When my wife and I were about to have our first baby, we did what most expectant U.S. families do: We went to the hospital.
Being slightly crunchy types, Amy and I had chosen a facility that seemed to promise a more natural birth experience: nurse-midwives on staff, homey decor in the birth rooms, and marketing materials that stressed 'family-focused care.' We thought this approach would offer both the technology and precision of modern health care and the time-tested powers of mystical medicine women.
Before our baby came screaming into the world, Amy was chided for going into labor on a busy day; given the legal limit of penicillin and, against her wishes, the potentially lethal labor-inducing drug Cytotec; and subjected to the opposite of pain relief when the anesthesiologist struck a nerve while putting an epidural needle into her spine. Twenty hours after we arrived at the hospital, the nurse-midwife on duty appeared and Amy pushed the baby out. The midwife stitched up the damage and went on to the next patient.
Then the nurses discovered a rash on baby Everett's back. A pediatrician suspected herpes and he was whisked away. We don't have herpes. And Everett didn't, either-a dermatologist later diagnosed a simple yeast infection, a result of the antibiotics the hospital required Amy to have, since she tested positive for group
B strep (like some 30 percent of the population).
Everett was eventually cleared of all virus charges, but hospital policy mandated that he stay to receive antiviral drugs until the labs came back. The labs got lost, prolonging our stay to five wasted days. Everett suffered a searing chemical burn when his IV leaked and, at the urging of the hospital lactation consultant, was given enough formula to seriously muck up nursing. We slept for three nights on a creaky fold-out bed in the ICU waiting room, staying near to offer comfort and milk to our precious newborn.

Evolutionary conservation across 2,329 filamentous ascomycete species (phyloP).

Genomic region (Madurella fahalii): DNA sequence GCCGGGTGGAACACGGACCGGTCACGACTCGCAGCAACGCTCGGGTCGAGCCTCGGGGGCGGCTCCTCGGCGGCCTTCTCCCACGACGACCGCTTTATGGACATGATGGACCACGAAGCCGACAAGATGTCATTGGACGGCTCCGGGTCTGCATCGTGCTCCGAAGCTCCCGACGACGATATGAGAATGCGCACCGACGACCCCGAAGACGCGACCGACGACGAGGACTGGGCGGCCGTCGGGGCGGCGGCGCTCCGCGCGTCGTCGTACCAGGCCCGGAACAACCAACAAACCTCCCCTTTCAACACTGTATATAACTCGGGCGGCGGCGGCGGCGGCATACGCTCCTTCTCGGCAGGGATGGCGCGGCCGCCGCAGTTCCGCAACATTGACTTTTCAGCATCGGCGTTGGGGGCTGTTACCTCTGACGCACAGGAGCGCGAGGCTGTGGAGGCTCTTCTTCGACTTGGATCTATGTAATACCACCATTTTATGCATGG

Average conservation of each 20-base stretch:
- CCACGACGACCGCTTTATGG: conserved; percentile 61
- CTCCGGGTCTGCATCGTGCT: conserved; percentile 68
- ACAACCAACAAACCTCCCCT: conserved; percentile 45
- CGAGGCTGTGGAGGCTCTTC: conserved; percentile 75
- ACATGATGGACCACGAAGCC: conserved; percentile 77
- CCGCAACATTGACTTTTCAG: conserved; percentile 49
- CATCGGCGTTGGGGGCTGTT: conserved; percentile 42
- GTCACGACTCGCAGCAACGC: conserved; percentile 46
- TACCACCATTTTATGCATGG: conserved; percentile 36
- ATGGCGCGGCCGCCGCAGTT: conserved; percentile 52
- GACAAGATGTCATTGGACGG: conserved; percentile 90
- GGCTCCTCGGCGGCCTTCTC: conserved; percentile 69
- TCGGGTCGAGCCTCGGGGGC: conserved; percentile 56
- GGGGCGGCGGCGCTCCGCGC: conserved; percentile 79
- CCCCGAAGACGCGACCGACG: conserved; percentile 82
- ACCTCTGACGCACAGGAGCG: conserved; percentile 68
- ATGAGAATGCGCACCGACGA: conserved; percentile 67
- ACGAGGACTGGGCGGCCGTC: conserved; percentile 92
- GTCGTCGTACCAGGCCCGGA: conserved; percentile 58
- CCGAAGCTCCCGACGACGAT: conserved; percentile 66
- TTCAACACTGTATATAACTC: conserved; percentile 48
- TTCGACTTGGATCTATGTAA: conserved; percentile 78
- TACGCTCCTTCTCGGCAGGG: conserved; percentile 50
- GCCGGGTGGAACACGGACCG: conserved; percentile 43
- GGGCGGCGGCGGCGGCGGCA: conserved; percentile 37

We chose a home birth for our second child.
He arrived on Easter. Kim Garrett and Kathy Ruggles, the certified, licensed midwives we'd gotten to know over several hour-long prenatal visits at Kim's home, dropped their brunches and zipped over to heat towels and boil herbs in our kitchen. They had some drugs and equipment in their kit, but we didn't need them. Wyatt was born into my hands after a merciful four-hour labor.
We can't call our hospital experience a horror story. Horror stories have much unhappier endings. But we resent having been subjected to such a string of indignities and errors, and sometimes we wonder whether Everett's wariness of strangers, his strong need to cling closely to us, might have its roots in those first traumatic days. We certainly know that's where the scar on his wrist came from.
Just as corporate America has seized on organic food, green products, and alternative healing techniques, big hospitals are coopting the language and imagery of the midwifery model, marketing themselves as kinder, gentler birthplaces-yet many of them fail to live up to their own hype. Meanwhile, independent midwives like Kim and Kathy are thriving, attending more and more births with their personal touch and forcing mainstream medicine to accede to the fact that sometimes, nature might know best.